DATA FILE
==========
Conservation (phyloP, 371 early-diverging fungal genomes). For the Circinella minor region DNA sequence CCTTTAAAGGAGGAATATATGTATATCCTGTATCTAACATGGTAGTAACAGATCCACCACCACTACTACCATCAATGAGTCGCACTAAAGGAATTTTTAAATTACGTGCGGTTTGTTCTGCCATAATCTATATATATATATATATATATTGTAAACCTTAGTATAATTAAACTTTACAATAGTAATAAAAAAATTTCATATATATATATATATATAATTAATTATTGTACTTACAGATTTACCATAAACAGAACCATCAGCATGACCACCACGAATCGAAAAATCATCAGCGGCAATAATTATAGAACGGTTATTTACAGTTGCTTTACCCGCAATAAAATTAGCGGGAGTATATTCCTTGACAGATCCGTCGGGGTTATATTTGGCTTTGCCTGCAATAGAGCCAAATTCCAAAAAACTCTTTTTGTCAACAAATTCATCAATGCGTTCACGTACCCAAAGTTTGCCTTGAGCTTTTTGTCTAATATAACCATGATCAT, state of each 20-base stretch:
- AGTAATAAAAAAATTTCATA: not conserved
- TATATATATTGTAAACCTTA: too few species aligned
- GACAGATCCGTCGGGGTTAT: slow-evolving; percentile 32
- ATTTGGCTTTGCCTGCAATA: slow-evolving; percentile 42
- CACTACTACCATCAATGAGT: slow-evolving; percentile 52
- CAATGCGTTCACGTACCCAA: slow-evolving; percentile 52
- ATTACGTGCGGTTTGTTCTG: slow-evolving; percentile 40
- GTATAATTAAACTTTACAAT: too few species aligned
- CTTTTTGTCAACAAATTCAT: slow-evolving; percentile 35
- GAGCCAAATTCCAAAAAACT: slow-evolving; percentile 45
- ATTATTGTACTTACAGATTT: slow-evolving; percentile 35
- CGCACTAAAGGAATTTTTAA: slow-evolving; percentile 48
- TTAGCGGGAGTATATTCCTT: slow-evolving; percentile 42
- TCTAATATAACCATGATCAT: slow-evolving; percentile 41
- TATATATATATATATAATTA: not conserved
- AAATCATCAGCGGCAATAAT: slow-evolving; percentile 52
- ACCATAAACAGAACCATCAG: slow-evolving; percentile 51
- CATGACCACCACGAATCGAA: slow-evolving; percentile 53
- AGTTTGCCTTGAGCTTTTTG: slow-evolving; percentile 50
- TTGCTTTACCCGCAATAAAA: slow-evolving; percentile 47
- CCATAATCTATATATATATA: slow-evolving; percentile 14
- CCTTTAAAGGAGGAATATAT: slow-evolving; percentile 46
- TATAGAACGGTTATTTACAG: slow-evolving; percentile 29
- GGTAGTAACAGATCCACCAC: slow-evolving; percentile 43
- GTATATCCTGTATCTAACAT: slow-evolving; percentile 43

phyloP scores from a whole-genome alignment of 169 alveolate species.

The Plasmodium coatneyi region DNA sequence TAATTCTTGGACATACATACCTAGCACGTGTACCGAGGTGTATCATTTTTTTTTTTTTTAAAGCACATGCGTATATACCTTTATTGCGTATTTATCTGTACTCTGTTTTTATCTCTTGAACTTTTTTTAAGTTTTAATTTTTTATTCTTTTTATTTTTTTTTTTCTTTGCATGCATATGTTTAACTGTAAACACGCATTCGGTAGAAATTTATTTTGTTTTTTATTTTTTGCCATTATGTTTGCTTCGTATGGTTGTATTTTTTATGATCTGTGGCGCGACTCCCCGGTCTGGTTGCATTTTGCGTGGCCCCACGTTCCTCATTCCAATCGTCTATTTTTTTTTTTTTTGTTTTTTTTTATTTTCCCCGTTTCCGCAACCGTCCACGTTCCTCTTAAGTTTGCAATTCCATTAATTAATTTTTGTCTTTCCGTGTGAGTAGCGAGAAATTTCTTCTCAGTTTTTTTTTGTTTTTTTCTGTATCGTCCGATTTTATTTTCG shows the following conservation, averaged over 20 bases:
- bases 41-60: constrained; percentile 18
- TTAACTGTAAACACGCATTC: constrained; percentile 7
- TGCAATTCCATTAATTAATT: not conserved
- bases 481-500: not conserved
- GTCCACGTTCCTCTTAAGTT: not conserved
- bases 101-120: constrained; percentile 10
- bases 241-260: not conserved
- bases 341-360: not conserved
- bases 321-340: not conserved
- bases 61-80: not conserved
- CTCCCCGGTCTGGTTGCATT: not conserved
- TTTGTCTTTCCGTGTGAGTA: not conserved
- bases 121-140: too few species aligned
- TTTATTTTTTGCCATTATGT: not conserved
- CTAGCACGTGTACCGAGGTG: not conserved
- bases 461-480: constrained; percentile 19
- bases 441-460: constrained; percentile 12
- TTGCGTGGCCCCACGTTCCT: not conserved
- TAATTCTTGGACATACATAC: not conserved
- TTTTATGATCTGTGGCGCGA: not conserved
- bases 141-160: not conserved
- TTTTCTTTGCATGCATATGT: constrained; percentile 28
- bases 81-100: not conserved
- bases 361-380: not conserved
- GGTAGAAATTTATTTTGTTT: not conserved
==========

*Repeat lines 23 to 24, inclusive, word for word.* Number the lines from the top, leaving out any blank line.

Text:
- CCTTTAAAGGAGGAATATAT: slow-evolving; percentile 46
- TATAGAACGGTTATTTACAG: slow-evolving; percentile 29